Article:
I have a colleague who is a beloved teacher and masterful storyteller.  He often recounts his experiences while serving in the IDF (Israel Defense Forces) during the late 1970s and early 1980s. He recently related the following story:

“In January 1979, during my years of service in the IDF, on a very cold rainy January day, I was part of a six-man team manning a machsom – a security checkpoint.

“That day, we were stationed outside the beautiful Muslim city of Tulkarm in the West Bank, east of Netanya.  We stopped each car to check the driver’s IDs and license plates to ensure that they weren’t on any terrorist lists.  It was boring and tedious, especially on a cold day, and we were eager for our shift to end.

“One of the members of our team was a Druze named Salach.  The Druze are fiercely loyal to Medinat Yisrael and are highly committed, disciplined soldiers.  Salach was an outstanding soldier.

“At one point, a black Mercedes station wagon pulled up to the machsom.  The driver of the elegant car was a stately, elderly Muslim man, wearing a sharp blue pinstriped suit.  In the back were six young children, ranging from about two to eight years old.  Each was holding a wrapped package on his/her lap.

“Salach routinely approached the window, and the driver handed Salach his identification papers.  The driver explained that he was taking his grandchildren to a birthday party outside of Tulkarm.  We checked his license plate and ID, and everything looked good.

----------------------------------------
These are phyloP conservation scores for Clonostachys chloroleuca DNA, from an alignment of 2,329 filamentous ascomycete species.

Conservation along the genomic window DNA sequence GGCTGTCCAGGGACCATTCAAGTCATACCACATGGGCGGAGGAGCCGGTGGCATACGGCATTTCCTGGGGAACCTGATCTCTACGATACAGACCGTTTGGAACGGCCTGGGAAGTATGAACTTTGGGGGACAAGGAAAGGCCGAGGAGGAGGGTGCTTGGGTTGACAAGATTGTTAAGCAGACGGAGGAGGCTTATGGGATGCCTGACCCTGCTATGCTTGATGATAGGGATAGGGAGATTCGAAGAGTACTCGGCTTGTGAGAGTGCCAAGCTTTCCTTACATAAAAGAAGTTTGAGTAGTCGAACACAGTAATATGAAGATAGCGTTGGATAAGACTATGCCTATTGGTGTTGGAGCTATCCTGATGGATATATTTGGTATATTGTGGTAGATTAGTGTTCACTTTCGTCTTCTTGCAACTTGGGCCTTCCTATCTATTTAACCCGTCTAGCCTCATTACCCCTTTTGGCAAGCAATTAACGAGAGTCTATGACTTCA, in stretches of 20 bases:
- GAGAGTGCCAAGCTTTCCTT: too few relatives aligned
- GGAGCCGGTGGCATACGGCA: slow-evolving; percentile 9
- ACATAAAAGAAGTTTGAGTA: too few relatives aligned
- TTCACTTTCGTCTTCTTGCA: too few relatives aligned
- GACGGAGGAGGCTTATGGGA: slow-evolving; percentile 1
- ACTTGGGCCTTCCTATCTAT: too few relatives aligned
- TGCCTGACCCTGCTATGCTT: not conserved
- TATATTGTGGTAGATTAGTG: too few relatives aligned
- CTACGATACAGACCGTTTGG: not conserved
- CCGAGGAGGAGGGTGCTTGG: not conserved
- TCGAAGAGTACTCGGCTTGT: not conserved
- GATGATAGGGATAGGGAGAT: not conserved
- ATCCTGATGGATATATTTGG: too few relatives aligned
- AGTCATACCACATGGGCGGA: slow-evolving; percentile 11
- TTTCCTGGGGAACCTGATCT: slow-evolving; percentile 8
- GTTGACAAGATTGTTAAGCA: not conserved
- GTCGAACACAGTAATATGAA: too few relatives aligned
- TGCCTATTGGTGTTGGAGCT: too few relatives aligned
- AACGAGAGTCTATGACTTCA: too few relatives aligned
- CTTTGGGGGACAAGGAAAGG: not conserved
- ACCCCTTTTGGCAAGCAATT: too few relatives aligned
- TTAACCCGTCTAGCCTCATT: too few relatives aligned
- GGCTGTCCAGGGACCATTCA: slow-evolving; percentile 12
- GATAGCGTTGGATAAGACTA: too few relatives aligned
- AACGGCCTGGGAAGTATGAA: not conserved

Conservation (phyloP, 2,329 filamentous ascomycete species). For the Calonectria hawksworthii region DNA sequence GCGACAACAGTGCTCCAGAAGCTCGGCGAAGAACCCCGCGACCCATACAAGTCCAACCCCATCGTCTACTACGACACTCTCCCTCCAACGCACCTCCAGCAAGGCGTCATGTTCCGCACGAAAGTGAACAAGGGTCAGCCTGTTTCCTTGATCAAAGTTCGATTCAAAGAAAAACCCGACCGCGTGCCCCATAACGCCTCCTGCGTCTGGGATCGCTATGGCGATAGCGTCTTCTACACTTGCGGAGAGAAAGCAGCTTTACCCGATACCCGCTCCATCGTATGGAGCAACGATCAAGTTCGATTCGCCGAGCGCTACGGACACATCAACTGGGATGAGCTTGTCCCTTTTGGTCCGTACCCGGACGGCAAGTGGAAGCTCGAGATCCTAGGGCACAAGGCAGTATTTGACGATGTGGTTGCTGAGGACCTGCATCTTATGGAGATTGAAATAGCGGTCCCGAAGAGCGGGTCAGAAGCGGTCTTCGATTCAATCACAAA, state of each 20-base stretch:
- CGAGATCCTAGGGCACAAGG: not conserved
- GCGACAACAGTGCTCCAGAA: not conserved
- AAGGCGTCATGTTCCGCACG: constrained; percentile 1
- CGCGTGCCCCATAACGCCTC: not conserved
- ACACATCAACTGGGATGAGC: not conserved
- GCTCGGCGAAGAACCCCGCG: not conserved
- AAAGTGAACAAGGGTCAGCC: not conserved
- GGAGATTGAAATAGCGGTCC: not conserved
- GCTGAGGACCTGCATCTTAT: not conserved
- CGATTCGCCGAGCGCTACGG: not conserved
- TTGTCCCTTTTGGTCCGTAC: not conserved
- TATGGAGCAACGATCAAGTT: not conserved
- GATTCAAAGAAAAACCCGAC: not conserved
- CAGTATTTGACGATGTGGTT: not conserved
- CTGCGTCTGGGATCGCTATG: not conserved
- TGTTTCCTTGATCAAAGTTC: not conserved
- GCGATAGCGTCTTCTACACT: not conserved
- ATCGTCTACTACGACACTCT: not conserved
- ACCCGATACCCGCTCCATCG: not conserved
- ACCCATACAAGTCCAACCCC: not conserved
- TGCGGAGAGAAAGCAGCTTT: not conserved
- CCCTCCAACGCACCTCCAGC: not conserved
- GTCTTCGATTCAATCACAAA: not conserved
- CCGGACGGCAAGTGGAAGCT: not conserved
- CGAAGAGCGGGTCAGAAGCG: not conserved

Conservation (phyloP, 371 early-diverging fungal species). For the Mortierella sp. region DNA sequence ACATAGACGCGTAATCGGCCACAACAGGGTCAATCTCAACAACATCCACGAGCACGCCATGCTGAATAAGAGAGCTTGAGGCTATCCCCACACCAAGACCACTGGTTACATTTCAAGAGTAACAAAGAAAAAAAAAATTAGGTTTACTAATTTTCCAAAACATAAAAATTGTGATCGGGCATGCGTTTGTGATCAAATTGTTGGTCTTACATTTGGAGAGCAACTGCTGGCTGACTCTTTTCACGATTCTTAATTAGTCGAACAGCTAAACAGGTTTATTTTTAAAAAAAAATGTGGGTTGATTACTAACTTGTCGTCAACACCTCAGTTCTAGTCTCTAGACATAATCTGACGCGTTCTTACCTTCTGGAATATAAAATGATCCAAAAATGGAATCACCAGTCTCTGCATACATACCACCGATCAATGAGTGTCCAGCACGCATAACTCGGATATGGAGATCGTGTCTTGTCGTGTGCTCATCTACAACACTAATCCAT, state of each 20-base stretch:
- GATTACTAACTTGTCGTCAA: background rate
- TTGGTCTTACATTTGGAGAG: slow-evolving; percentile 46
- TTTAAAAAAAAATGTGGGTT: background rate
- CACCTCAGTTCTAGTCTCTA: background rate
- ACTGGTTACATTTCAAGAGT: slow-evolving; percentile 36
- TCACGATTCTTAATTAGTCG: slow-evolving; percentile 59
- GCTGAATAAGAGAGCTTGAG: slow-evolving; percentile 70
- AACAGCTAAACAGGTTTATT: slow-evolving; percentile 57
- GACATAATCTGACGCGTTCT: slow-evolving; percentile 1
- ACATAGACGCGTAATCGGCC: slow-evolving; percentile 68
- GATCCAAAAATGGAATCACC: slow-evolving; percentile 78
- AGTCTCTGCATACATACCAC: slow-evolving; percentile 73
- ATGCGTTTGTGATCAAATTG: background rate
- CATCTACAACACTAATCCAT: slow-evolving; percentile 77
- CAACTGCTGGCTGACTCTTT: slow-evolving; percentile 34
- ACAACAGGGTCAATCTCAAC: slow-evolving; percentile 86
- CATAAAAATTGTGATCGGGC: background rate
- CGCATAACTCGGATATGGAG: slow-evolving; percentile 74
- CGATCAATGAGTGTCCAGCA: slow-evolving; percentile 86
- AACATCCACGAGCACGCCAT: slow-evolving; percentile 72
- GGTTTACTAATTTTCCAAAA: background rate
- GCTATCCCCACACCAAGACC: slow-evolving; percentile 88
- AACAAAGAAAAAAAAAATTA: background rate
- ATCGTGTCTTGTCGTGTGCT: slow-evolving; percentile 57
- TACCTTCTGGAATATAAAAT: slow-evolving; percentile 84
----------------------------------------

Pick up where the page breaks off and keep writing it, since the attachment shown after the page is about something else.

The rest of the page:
“I was about to wave him through when Salach suddenly thrust the front of his gun into the driver’s jaw and, in Arabic, ordered the driver to place his hands on the wheel and not dare take them off.  While keeping the index finger of his right hand firmly on the trigger of his gun, Salach gingerly stuck his left hand into the car and pulled the car keys out of the ignition.  He then calmly told me to call the military police.

“The police arrived and investigated.  It turned out that in every one of the boxes on the laps of those children were two sticks of dynamite, packed with gravel to amplify the damage, with a very primitive windup device that easily could have gone off and blown up the car and the people inside it.

“Afterwards, I asked Salach, how did you know there was something suspicious?

“Salach replied, ‘Tell me, if you want to give your friend a birthday present but don’t have the proper box for the gift, would you place it in a shoebox?’ I replied that you definitely could use a shoebox.  But what does that have to do with anything? He told me to be patient and continued, ‘And if you didn’t have wrapping paper, might you use a paper bag, taped down nicely?’ I agreed again, still not knowing where he was going with this.  ‘What if you didn’t have ribbon; could you use regular string?’ I nodded again.  ‘And if you didn’t have Scotch tape, could you use duct tape or masking tape?’ I nodded again.  Salach then said, ‘But, I’m sure you agree that you would never use electrical tape to tape up a gift.  Electrical tape is used for wires, not for a birthday present.  It just doesn’t look nice.’